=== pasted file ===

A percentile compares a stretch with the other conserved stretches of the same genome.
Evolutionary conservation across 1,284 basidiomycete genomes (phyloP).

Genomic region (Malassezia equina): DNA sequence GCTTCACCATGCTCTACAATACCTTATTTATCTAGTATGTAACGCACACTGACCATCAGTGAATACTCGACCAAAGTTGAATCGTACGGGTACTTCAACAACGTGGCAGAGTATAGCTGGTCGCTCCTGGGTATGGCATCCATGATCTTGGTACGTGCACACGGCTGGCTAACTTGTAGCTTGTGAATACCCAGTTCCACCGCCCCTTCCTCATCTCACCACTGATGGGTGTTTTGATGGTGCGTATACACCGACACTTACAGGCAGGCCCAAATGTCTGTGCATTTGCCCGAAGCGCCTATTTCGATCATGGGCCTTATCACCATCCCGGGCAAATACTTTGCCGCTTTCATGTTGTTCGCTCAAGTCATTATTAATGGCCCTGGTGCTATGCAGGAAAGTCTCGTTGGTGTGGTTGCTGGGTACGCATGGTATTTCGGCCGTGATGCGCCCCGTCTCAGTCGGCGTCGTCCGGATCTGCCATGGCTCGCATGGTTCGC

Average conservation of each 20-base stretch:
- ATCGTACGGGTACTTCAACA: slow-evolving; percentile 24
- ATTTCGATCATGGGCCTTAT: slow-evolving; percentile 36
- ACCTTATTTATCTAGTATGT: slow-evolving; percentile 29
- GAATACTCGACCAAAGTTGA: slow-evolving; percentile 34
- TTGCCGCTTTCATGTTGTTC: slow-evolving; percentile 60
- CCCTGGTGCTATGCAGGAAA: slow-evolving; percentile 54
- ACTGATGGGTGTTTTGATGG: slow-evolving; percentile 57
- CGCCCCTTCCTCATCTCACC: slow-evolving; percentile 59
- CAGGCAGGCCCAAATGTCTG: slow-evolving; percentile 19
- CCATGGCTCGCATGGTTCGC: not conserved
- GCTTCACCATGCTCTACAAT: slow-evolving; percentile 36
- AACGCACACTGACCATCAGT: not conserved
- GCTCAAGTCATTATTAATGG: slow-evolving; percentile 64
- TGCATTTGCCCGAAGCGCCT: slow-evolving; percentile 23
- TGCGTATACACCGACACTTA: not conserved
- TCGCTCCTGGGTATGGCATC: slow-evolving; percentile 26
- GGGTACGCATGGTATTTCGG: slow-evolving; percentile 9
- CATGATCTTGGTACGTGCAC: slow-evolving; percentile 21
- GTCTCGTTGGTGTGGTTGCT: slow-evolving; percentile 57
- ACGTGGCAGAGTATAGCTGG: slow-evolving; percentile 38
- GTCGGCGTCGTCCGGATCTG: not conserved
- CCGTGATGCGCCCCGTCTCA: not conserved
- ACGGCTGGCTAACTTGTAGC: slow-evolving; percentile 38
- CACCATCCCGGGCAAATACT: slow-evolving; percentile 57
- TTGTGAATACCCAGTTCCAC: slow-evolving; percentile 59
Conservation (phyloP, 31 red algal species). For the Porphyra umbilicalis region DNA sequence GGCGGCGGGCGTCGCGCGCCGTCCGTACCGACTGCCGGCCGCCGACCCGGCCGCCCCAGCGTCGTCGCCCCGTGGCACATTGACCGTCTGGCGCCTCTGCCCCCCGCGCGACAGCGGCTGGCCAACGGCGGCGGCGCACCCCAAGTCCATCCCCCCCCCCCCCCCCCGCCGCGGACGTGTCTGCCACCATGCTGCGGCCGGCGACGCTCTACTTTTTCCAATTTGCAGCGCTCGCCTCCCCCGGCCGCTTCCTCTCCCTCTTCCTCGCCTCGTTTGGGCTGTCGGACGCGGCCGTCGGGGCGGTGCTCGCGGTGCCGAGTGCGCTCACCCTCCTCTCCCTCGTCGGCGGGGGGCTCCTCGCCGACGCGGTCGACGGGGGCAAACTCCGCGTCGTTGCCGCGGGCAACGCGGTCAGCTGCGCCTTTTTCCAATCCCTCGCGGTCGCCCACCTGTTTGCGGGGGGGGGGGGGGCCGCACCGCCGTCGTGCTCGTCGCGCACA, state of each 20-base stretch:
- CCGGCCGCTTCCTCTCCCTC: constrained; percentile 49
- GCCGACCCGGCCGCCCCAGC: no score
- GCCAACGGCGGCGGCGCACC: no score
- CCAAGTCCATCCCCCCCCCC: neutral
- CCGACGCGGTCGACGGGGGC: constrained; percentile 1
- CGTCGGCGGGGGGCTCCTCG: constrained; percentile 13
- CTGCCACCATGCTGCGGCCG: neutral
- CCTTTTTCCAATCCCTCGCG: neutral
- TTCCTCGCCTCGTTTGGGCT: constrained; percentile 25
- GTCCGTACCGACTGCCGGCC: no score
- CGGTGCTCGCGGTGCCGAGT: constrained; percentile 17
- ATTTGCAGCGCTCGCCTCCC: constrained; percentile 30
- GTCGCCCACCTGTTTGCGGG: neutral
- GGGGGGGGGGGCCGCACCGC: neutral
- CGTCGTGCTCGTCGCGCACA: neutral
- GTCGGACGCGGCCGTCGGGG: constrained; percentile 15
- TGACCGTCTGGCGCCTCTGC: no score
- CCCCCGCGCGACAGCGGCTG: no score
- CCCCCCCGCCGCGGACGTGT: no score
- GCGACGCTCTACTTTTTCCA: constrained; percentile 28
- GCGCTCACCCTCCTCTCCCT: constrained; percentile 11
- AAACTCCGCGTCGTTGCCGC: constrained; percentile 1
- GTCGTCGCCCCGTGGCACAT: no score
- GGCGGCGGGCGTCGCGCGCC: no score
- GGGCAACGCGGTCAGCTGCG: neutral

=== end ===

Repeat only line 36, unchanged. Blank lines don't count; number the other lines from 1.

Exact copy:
- CGTCGGCGGGGGGCTCCTCG: constrained; percentile 13